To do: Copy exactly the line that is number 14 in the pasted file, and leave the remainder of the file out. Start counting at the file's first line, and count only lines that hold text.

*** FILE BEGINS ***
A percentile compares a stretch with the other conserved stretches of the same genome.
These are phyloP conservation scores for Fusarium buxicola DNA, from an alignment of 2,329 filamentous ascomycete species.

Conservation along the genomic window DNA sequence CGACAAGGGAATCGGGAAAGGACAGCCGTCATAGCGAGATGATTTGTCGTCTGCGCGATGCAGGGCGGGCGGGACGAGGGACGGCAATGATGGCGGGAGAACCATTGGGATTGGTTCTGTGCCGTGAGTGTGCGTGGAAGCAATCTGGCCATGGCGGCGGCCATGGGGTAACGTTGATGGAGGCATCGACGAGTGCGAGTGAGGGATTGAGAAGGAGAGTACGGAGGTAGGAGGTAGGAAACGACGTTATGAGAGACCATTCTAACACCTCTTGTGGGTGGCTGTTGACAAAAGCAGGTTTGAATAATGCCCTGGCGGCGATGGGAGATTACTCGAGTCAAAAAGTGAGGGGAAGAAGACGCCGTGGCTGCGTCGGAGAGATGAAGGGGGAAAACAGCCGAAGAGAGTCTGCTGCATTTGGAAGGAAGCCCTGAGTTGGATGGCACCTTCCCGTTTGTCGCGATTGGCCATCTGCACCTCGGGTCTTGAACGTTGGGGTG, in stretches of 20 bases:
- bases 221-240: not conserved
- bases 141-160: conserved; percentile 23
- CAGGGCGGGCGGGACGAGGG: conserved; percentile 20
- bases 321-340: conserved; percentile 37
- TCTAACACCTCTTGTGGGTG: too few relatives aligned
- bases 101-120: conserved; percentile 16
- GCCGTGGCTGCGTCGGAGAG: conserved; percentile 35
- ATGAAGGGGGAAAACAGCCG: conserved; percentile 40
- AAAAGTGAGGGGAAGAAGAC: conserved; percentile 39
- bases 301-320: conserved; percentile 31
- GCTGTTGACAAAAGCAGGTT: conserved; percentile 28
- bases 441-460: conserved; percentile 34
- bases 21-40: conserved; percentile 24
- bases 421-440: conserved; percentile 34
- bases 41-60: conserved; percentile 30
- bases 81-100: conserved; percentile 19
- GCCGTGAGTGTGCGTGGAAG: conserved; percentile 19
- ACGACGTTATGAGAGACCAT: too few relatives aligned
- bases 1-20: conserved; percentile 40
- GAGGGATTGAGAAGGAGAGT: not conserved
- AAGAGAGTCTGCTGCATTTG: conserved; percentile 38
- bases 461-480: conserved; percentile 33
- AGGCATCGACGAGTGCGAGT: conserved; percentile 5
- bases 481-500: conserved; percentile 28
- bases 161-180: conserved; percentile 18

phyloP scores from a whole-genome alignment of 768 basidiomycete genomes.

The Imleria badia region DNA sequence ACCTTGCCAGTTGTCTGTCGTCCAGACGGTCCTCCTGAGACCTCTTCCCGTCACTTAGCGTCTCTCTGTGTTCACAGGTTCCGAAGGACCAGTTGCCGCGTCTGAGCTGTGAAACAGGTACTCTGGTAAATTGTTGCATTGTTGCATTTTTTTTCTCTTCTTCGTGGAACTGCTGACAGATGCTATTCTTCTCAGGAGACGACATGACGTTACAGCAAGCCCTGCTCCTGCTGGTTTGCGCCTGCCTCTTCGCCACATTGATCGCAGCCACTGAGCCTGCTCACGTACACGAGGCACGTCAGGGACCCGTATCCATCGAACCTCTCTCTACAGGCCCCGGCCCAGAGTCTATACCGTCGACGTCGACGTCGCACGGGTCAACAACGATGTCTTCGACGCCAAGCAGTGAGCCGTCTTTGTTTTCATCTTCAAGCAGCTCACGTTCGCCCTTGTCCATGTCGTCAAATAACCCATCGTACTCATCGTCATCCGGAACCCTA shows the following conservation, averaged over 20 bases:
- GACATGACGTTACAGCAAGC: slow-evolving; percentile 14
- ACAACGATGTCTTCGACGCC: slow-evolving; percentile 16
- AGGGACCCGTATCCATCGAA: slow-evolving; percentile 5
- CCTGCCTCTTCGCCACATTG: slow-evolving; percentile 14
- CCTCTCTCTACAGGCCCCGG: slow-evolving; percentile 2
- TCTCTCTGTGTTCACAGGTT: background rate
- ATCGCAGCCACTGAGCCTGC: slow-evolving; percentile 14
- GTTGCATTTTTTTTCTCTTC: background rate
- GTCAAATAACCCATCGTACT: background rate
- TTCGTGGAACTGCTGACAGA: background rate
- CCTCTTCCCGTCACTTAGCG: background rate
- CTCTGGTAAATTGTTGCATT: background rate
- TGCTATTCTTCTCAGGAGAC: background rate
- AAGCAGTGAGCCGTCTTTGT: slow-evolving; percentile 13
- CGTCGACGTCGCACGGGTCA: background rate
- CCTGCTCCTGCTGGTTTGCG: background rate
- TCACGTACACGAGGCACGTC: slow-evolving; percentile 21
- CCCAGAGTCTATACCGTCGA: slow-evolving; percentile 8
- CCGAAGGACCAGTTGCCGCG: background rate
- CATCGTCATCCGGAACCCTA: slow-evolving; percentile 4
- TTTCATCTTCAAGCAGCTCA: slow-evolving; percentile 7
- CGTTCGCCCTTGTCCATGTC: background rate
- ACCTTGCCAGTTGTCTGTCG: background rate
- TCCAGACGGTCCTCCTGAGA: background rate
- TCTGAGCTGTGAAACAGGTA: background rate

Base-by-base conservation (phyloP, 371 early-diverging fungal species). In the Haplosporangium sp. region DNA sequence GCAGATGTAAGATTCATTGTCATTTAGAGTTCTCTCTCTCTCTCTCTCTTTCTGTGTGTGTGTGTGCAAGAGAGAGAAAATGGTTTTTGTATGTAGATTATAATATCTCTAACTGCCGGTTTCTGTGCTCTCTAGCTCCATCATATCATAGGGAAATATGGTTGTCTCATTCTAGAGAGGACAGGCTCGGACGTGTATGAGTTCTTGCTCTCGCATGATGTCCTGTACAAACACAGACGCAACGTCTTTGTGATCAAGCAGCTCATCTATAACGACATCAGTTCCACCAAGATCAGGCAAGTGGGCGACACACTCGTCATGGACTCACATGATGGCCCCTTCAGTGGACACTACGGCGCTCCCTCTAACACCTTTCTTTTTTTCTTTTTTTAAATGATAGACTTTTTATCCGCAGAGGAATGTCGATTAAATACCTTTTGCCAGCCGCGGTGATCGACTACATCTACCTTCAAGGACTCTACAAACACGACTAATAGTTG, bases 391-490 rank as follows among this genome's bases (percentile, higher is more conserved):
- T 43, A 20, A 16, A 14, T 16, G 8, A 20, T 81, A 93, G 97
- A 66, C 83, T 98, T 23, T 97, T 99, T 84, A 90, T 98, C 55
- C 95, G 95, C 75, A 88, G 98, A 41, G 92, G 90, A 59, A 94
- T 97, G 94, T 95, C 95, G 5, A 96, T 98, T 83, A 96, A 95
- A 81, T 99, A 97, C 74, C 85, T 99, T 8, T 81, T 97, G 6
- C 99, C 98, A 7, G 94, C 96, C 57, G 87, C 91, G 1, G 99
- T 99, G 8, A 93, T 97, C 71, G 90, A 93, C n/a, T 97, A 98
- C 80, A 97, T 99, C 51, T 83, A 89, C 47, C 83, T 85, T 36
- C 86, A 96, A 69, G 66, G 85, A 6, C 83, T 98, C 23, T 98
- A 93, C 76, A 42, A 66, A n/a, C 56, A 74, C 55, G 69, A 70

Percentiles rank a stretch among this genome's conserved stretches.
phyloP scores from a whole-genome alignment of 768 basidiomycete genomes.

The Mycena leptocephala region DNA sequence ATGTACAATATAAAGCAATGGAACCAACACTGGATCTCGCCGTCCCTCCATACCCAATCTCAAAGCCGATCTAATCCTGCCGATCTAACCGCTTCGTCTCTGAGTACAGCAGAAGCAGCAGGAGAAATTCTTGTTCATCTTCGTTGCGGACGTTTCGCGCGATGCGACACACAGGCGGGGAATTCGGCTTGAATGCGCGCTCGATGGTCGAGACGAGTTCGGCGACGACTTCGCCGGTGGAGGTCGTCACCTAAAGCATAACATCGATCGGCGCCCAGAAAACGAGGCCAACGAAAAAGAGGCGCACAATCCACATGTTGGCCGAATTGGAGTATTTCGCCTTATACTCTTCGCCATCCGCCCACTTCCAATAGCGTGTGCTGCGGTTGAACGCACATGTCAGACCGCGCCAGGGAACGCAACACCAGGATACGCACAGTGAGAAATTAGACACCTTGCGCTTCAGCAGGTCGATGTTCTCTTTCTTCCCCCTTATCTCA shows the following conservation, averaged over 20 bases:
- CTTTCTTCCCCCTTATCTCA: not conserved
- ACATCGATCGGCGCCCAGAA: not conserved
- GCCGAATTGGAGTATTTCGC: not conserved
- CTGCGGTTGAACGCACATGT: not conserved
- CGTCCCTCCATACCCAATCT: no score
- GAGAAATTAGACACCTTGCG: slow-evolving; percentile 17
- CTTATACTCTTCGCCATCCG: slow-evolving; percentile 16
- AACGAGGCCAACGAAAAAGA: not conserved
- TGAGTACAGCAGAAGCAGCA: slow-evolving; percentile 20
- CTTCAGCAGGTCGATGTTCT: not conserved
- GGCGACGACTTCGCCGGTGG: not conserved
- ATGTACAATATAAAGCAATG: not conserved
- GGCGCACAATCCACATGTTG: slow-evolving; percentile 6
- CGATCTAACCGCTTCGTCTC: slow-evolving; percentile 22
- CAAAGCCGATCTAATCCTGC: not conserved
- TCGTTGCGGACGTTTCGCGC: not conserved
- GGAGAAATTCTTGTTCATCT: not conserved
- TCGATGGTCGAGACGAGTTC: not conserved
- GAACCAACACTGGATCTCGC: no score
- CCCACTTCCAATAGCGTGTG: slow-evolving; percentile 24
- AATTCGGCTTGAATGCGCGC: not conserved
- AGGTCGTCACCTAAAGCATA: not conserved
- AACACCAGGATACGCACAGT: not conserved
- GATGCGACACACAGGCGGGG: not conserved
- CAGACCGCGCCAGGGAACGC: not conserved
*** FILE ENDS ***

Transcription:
- GCTGTTGACAAAAGCAGGTT: conserved; percentile 28